Document 108779

2014 Honda Civic Hybrid has improved fuel economy
Another fuel-sipping alternative is available to motorists
weary of yo-yo pump prices: the
gasoline-electric hybrid version
of Honda’s popular Civic compact sedan.
It’s affordable, too, as far
as hybrid cars go: 2014 prices
begin at $24,635 (plus $790
freight) for the base model. But
it can go as high as $27,335 with
leather seats and a navigation
system, the model we tested for
this report.
There’s also a model with
navigation and no leather, for
$26,135, and with leather and
no navigation, for $25,835. No
factory options are offered.
The car has better fuel economy for 2014, too, Honda says.
EPA ratings are now 44 mpg
city/47 highway/45 combined, up
from the 2013 model’s 44/44/44.
It’s a classy-looking car, inside
and out — quite an improvement
over the Civic that first came to
the United States in the early
1970s as a basic econo-box. If
you were around back then,
you’ll remember that Consumer
Reports even rated the early
Civic as “unacceptable,” based
on its flimsy brakes.
Today’s Civic is just about as
roomy as the larger Accord, and
actually is as big as the Accord
was just a few years ago.
Our test vehicle’s leather interior looked like it belonged in a
premium car, but I suppose with
a price approaching $30,000,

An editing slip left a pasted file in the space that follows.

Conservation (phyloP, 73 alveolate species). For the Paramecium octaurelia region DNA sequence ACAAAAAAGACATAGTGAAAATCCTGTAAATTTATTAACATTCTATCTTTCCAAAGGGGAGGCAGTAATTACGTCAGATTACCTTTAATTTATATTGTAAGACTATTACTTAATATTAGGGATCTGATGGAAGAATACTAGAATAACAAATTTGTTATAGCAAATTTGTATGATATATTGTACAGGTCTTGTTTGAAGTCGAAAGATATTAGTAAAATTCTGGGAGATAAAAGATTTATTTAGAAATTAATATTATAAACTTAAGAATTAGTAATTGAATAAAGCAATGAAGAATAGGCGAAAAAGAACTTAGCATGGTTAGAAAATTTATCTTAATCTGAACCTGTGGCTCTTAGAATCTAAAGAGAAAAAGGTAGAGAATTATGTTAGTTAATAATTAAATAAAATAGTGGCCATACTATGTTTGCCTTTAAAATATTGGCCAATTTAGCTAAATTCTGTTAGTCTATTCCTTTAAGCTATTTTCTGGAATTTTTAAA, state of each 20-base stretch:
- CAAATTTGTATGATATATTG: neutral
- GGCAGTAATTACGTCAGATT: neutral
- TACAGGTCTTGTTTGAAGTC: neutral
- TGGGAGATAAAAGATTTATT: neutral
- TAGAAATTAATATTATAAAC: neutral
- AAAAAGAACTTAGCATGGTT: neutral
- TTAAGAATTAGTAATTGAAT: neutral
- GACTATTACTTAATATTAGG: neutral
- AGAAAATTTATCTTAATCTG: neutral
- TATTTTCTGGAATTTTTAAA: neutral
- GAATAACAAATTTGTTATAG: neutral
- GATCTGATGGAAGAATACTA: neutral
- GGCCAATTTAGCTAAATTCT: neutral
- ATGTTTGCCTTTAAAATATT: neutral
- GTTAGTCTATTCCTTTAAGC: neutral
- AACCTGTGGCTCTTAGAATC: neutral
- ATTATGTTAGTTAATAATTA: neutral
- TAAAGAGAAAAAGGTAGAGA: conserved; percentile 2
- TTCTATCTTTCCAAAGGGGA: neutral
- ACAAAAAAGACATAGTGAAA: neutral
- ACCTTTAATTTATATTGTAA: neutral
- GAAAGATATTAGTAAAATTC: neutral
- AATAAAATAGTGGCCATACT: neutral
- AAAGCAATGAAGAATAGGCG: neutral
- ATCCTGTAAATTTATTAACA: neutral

the Civic Hybrid is pushing the
boundaries between economy
and luxury.
Honda’s hybrid system is
called Integrated Motor Assist,
or IMA. The system in the 2014
Civic is the fifth-generation
IMA, and includes a 1.5-liter
four-cylinder gasoline engine
and 23 horsepower electric
Base price: $24,635
Engine: 1.5-liter, I-4 with
electric motor (110 h.p.
EPA rating (city/highway):
44/47 mpg
motor. Total output is 110 horsepower and 127 foot-pounds of
A lithium-ion battery pack
powers the electric motor, which
kicks in during start-up and hard
acceleration. It does not have to
be plugged in to an external outlet to be recharged; that occurs
when the car is coasting or when
the gasoline engine is running.
The hybrid comes with a
continuously variable automatic transmission, which
works better than a traditional
transmission with the electric
motor integration. There are no
discernible shift points, but it
also doesn’t unnecessarily rev
up the engine, either, as some
CVTs seem to do.
Under the hood of the regular
Civic sedan gasoline models
is a 140-horsepower, 1.8-liter
four-cylinder engine, also con-
nected to a CVT.
I’ve driven the Civic with
both powertrains, and found
the hybrid to have plenty of
pickup for everyday driving.
The electric motor helps make
the hybrid feel as zippy as the
regular Civic.
New for 2014 in the hybrid
are a 7-inch touch-screen audio
display and an expanded-view
driver’s outside mirror. With
the new audio display, users can
pinch, swipe and tap just like the
screen on a tablet or smartphone
to access audio, phonebook,
media, vehicle information and
navigation features.
The new display is also the interface for the next-generation
of HondaLink, the telematics
system that connects a smartphone to the audio system for
a variety of in-car connectivity
options — including online and
cloud-based content.
Standard is LaneWatch, which
is a passenger-side blind-spot
camera whose image shows up
on the dash audio/navigation
screen when the right turn
signal is activated. It shows the
whole area to the right of the